As I went to settle the check at the front, I noticed their sign on the cash register that said, “CASH ONLY”.  In this era of credit cards, it seems a bit archaic, but luckily I’m a man of the past.  I paid for my reasonably priced and lip-smacking good breakfast that was like Ikea furniture:  cheap, functional, simple, pleasing to the eye, but way more delicious.  I highly recommend visiting Svea’s to experience an unraveling ethnic patch of Chicago’s cultural quilt.

Svea on Urbanspoon

Best of Mastication Monologues (200 Post Anniversary)

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Wow, never thought I’d make it to 200 posts back in 2011 when I first started my blog with the pedestrian title of Stick a Fork In Me.  Since then, I’ve traveled to many different countries and cities around the world.  I’ve had meals with old friends and new ones in some very interesting backdrops.  There have been certain foods that have made me hear the food angels trumpeting on high while others have taken me to the fiery pits of hell.  Long story short, I’ve experienced meals that most people haven’t in their lives, and that’s the main reason why I’ve started this blog.  I want to educate the public of not only the variety of foods and drinks that exist throughout the world, but also the cultural environments that have birthed said foodstuffs. While my aim is all well and good, I’ve decided (compliments to my gf, Janice, for the idea) to make it easier for you, the reader, to make sense of my blog’s contents.  I plan to do this by providing you with a top 3 list for certain dishes or cuisines on which I have an overwhelming amount of entries.  I will only be ranking restaurants I have written about on this blog, so they might not reflect my true feelings about the rankings, i.e. the pizza ranking, for example.  If you have any suggestions, questions, comments, or concerns, do let me know in the comments section below.  I’d love to hear your opinion one way or another.  Without further ado, time to drop this list!

Best Hamburger                                         Best Pizza                                                                      

1.  DMK Burger, Chicago, USA                 1.  Pequod’s, Chicago, USA 

2.  Kuma’s Corner, Chicago, USA             2.  Eataly, Chicago, USA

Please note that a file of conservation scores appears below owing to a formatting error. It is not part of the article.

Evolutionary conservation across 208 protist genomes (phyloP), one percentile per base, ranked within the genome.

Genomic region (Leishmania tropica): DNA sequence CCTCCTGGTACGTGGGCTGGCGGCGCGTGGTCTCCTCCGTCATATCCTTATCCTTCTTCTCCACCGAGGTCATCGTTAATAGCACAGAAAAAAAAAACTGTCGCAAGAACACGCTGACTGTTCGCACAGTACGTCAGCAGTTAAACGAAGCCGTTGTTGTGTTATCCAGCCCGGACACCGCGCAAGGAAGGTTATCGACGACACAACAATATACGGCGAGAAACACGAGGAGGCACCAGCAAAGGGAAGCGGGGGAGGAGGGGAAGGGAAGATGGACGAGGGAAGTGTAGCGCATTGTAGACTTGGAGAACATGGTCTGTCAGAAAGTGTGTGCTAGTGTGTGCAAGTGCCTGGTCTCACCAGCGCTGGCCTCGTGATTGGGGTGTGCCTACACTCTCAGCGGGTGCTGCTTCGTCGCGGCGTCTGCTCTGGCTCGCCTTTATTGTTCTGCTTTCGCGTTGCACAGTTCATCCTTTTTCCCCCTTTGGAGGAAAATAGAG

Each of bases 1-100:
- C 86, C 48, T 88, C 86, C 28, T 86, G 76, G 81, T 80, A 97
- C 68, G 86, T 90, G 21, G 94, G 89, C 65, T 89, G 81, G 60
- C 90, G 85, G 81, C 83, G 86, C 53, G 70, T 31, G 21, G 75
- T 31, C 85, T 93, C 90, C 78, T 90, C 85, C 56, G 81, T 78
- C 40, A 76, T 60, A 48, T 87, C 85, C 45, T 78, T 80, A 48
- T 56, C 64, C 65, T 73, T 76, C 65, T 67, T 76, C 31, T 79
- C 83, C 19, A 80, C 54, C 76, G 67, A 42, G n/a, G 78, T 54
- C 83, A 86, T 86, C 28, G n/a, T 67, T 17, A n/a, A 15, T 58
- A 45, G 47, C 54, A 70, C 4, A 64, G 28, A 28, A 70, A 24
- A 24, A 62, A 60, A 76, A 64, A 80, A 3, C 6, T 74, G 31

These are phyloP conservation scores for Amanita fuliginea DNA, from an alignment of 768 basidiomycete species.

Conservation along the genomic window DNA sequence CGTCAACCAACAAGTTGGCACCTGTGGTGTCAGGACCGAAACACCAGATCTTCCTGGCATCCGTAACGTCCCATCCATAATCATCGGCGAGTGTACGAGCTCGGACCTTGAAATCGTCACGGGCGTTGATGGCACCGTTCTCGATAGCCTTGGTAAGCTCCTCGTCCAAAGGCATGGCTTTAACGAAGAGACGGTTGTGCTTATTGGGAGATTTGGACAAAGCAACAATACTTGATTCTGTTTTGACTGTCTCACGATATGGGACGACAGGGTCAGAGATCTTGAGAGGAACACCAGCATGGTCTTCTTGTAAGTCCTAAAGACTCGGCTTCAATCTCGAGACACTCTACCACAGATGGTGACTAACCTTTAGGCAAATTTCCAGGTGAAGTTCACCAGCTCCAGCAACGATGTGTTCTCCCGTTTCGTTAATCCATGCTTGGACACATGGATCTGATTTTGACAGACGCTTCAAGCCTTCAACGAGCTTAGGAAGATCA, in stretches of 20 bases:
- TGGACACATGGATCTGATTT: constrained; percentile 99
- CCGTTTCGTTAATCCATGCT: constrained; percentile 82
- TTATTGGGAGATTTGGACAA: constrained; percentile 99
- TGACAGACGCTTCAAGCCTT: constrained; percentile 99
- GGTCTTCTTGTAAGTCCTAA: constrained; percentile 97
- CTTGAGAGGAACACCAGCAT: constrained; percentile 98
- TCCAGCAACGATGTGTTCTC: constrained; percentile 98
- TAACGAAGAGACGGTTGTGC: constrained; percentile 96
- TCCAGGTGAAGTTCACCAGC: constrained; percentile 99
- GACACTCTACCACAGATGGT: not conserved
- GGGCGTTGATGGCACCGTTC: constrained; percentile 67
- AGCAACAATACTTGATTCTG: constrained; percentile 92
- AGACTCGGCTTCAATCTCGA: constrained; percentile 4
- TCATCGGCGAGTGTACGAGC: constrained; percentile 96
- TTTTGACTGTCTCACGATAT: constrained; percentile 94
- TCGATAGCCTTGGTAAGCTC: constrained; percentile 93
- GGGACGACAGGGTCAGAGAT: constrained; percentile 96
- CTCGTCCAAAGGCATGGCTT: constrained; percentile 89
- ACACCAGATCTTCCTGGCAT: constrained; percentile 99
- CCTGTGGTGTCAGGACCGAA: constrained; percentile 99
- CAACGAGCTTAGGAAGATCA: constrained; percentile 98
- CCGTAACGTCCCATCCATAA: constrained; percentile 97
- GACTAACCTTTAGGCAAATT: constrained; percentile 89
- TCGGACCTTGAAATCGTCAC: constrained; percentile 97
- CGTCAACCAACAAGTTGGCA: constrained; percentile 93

3.   Wolfhound, Seoul, South Korea       3.   Monster Pizza, Seoul, South Korea

Best Hot Dog                                                     Best Italian Food    

1.  Hot Doug’s, Chicago, USA                       1.   Quartino, Chicago, USA

2.  Nicky’s, Chicago, USA                               2.   Papa Joe’s, Orland Park, USA

3.  Doc’s, Del Ray Beach, USA                     3.   Buona Beef, Darien, USA  

Best Korean Food                                                         Best Chinese Food

1.  Kim Bong Min Kimbap, Ulsan, South Korea     1.    Lao Zhai Yuan, Beijing, China

2.  Onnurye Donkatsu, Seoul, South Korea            2.    Zhong Guo Song, Hong Kong

3.   DelSeoul, Chicago, USA                                            3.     Din Tai Fung, Hong Kong

 Best Latin Food                                                           Best Breakfast Place 

1.  Taco Grill, Westmont, IL, USA                             1. Blueberry Hill, Darien, IL, USA

2. Carnivale, Chicago, USA                                          2. Bongo Room, Chicago, USA

3.  Gusto Taco, Seoul, South Korea                          3. Honey Bowl, Seoul, South Korea  

Best Dessert                                                                      Weirdest Food Consumed                    

1.  Kilwin’s, Delray Beach, Florida, USA                    1. Live octopus, South Korea  

2.  Quartino, Chicago, USA                                           2. Poisonous blowfish sperm sacks, Japan

3.  Fell + Cole, Seoul, South Korea                             3. Dog soup, South Korea

       Most Creative Restaurant                                    Spiciest Food 

1.   Ninja Akasaka, Tokyo, Japan                       1.  Onnurye Donkatsu, Seoul, South Korea

2.  Modern Toilet, Taipei, Taiwan                     2.  Salvador Molly’s, Portland, Oregon, USA

3.  Bunga Bunga, London, England                   3. Mae Oon Jjampong, Seoul, South Korea

 

 Worst Customer Service                

1.  Ali Baba’s, Seoul, South Korea